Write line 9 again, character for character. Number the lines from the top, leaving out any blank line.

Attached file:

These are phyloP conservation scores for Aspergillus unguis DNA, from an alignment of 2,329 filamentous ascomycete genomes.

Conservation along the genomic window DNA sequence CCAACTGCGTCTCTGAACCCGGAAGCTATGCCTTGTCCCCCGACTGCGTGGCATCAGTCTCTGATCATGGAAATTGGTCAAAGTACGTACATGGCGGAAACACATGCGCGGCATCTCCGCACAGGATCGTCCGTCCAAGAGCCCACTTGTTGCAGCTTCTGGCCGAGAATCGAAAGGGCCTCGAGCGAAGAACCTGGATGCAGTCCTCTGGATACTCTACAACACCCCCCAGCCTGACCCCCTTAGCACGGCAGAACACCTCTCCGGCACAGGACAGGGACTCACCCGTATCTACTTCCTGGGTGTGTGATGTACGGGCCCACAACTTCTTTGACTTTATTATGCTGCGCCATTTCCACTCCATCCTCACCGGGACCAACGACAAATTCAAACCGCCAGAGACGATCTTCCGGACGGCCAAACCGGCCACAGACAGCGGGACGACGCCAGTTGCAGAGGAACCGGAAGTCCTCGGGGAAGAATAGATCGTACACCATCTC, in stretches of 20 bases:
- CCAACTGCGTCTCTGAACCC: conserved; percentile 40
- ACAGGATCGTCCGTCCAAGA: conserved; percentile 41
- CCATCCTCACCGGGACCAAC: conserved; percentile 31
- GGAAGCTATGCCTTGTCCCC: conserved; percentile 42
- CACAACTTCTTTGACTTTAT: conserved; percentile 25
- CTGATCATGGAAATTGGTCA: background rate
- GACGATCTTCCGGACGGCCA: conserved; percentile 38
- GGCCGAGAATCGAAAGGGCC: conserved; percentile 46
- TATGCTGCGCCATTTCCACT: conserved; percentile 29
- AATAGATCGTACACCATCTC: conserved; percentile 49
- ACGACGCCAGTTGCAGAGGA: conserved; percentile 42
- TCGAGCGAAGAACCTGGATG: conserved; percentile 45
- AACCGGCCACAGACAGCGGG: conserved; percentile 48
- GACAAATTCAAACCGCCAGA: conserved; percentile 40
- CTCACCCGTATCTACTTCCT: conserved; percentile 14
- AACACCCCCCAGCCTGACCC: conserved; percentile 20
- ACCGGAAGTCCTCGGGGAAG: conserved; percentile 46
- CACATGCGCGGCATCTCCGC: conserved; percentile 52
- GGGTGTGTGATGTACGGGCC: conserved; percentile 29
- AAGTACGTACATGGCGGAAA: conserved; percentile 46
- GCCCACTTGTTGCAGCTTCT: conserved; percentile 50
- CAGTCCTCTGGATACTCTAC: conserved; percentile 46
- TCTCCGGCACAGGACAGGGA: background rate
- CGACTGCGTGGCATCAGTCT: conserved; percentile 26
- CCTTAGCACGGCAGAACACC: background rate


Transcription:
- GACGATCTTCCGGACGGCCA: conserved; percentile 38